Lacrimal bone -

Lacrimal bone

Lacrimal bone
Position of the lacrimal bone (shown in green).
Medial wall of the orbit. Lacrimal bone is in yellow.
Latinos lacrimale
Anatomical terms of bone

The lacrimal bone is a small and fragile bone of the facial skeleton; it is roughly the size of the little fingernail. It is situated at the front part of the medial wall of the orbit. It has two surfaces and four borders. Several bony landmarks of the lacrimal bone function in the process of lacrimation or crying. Specifically, the lacrimal bone helps form the nasolacrimal canal necessary for tear translocation. A depression on the anterior inferior portion of the bone, the lacrimal fossa, houses the membranous lacrimal sac. Tears or lacrimal fluid, from the lacrimal glands, collect in this sac during excessive lacrimation. The fluid then flows through the nasolacrimal duct and into the nasopharynx. This drainage results in what is commonly referred to a runny nose during excessive crying or tear production. Injury or fracture of the lacrimal bone can result in posttraumatic obstruction of the lacrimal pathways.[1][2]



Lateral or orbital surface

The lateral or orbital surface is divided by a vertical ridge, the posterior lacrimal crest, into two parts.

In front of this crest is a longitudinal groove, the lacrimal sulcus (sulcus lacrimalis), the inner margin of which unites with the frontal process of the maxilla, and the lacrimal fossa is thus completed. The upper part of this fossa lodges the lacrimal sac, the lower part, the nasolacrimal duct.

The portion behind the crest is smooth, and forms part of the medial wall of the orbit.

The crest, with a part of the orbital surface immediately behind it, gives origin to the lacrimal part of the orbicularis oculi and ends below in a small, hook-like projection, the lacrimal hamulus, which articulates with the lacrimal tubercle of the maxilla, and completes the upper orifice of the nasolacrimal canal; the hamulus sometimes exists as a separate piece, and is then called the lesser lacrimal bone.

Medial or nasal surface

The medial or nasal surface presents a longitudinal furrow, corresponding to the crest on the lateral surface.

The area in front of this furrow forms part of the middle meatus of the nose. The area behind it articulates with the ethmoid, and completes some of the anterior ethmoidal cells.


Of the four borders:


The lacrimal is ossified from a single center, which appears about the twelfth week in the membrane covering the cartilaginous nasal capsule.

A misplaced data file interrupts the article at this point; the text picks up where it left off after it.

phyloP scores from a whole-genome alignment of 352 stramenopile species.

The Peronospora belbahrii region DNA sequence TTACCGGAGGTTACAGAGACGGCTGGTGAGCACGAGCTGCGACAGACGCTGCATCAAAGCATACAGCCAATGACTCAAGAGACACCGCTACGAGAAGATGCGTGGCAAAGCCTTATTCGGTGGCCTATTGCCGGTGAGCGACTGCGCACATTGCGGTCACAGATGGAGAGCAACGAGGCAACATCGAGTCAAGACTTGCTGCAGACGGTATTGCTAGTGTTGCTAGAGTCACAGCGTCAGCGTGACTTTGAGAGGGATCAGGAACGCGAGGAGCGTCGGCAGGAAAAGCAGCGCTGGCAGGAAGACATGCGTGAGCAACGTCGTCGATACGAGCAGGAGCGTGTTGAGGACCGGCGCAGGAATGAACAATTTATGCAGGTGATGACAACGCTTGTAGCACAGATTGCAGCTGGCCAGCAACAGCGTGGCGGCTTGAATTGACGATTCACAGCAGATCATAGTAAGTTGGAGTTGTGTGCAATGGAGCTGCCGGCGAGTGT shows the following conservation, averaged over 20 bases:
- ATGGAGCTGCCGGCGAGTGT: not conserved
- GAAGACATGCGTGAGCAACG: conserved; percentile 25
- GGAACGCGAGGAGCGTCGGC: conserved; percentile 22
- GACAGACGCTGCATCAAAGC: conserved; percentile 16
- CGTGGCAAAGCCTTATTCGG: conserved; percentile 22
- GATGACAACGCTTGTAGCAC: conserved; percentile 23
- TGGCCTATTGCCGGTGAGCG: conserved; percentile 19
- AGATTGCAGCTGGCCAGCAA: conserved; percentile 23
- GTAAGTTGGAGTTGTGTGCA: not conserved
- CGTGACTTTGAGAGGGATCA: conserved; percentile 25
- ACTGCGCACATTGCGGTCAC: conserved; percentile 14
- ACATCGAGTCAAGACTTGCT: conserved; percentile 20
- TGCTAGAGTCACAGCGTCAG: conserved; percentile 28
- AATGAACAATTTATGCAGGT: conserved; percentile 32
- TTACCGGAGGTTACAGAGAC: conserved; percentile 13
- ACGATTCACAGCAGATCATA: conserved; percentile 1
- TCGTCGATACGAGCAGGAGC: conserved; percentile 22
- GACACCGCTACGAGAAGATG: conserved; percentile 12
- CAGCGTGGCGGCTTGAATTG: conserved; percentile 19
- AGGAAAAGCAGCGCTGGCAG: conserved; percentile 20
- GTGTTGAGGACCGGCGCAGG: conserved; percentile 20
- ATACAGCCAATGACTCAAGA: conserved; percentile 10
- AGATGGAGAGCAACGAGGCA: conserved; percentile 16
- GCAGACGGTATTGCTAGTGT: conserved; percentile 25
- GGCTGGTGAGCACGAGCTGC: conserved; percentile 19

The lacrimal articulates with four bones: two of the cranium, the frontal and ethmoid, and two of the face, the maxilla and the inferior nasal concha.

Other animals

In early lobe-finned fishes and ancestral tetrapods, the lacrimal bone is a relatively large and robust bone, running from the orbit to the nostrils. It forms part of the side of the face, between the nasal bones and the maxilla. In primitive forms, it is often accompanied by a much smaller septomaxilla bone, lying immediately behind the nasal opening, but this is lost in most modern species. The lacrimal bone is often smaller in living vertebrates, and is no longer always directly associated with the nasal opening, although it retains its connection with the orbit. The bone is entirely absent in living amphibians, as well as some reptilian species.[3]


In dinosaurs, the lacrimal bone usually defines the anterior rim of the orbit (eye socket), and the posterior rim of the antorbital fenestra. In some theropods (e.g. Allosaurus, Ceratosaurus, Albertosaurus) the upper part of the lacrimal bone grew in such a manner as to form a horn on the top of the dinosaur's head, usually situated above, and anterior to the eye. In many dinosaurs, the lacrimal bone comes into contact with the nasal bone, the jugal bone, the prefrontal bone, and the maxillary and premaxillary bones. The boundaries where some of these bones meet with the others are called sutures. Rarely, the lacrimal bones fused with the nasal bones to form a pair of "nasolacrimal" crests, which are present in dinosaurs such as Dilophosaurus, Megapnosaurus and Sinosaurus.[4]

Additional images

See also


  1. ^ Maliborski, A; Różycki, R (2014). "Diagnostic imaging of the nasolacrimal drainage system. Part I. Radiological anatomy of lacrimal pathways. Physiology of tear secretion and tear outflow" . Med. Sci. Monit. 20: 628–38. doi:10.12659/MSM.890098 . PMC 3999077 . PMID 24743297 .
  2. ^ Saladin. Anatomy & Physiology : The Unity of Form and Function (Seventh ed.). New York: McGraw-Hill Education. ISBN 978-0-07-340371-7.[page needed]
  3. ^ Romer, Alfred Sherwood; Parsons, Thomas S. (1977). The Vertebrate Body. Philadelphia, PA: Holt-Saunders International. pp. 217–241. ISBN 0-03-910284-X.
  4. ^ Carrano, Matthew T.; Benson, Roger B. J.; Sampson, Scott D. (2012). "The phylogeny of Tetanurae (Dinosauria: Theropoda)". Journal of Systematic Palaeontology. 10 (2): 211–300. doi:10.1080/14772019.2011.630927 .

External links

Categories: Bones of the head and neck | Irregular bones

Information as of: 15.06.2020 02:34:28 CEST

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